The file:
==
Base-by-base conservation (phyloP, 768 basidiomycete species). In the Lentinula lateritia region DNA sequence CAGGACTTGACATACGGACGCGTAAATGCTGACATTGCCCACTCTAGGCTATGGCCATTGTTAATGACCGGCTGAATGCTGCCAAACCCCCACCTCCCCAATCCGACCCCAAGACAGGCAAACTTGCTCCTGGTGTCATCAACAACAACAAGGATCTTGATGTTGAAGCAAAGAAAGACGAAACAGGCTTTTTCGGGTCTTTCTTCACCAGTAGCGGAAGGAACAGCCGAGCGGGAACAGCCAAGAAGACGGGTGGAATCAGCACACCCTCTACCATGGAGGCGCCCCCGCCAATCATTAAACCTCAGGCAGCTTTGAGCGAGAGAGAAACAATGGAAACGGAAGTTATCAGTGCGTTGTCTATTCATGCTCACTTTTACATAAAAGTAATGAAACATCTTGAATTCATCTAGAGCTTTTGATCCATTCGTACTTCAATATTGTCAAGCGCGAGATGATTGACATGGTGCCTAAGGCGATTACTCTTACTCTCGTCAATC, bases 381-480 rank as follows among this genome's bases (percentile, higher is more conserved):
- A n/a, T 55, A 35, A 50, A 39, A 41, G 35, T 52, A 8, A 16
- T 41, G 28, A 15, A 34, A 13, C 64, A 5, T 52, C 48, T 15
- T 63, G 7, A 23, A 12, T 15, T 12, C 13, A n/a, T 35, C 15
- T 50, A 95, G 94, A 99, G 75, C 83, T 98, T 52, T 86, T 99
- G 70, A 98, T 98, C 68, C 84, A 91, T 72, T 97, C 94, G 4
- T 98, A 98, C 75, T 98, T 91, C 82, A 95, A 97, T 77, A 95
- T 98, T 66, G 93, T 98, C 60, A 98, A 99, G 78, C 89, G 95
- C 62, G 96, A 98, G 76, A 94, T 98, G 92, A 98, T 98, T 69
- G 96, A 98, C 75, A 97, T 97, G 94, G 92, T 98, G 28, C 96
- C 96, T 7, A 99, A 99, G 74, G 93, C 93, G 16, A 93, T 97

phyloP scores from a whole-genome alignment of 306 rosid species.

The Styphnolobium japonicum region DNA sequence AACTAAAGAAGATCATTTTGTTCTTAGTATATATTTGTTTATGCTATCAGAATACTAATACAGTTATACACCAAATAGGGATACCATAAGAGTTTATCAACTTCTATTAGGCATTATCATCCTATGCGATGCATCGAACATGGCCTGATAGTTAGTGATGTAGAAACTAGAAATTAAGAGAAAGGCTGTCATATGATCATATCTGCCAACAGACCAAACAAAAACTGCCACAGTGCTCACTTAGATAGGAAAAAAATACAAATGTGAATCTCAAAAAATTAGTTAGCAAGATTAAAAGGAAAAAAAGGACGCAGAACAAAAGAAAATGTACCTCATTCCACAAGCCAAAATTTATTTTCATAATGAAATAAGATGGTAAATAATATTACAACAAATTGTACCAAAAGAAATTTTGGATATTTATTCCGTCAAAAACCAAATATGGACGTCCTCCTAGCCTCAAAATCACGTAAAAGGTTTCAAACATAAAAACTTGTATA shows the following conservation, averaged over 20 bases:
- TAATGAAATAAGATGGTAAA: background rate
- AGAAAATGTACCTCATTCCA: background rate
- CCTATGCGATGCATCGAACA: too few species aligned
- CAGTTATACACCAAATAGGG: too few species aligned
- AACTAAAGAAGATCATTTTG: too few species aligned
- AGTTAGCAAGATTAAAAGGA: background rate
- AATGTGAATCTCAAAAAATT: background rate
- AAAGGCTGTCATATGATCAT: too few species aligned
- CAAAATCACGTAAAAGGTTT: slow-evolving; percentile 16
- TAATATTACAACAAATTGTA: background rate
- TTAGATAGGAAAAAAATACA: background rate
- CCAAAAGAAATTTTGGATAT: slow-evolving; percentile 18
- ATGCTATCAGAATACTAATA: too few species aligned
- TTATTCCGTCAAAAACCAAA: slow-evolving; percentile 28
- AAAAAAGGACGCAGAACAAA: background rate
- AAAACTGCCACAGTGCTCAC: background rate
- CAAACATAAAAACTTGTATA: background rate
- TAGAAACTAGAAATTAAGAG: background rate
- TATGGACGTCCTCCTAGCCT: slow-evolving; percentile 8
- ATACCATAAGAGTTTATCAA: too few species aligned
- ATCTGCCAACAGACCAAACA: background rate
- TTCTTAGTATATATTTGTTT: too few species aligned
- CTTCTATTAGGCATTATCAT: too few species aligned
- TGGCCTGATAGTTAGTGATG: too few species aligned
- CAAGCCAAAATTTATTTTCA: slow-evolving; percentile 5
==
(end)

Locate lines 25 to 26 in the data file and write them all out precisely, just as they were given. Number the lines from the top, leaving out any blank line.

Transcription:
- CCAAAAGAAATTTTGGATAT: slow-evolving; percentile 18
- ATGCTATCAGAATACTAATA: too few species aligned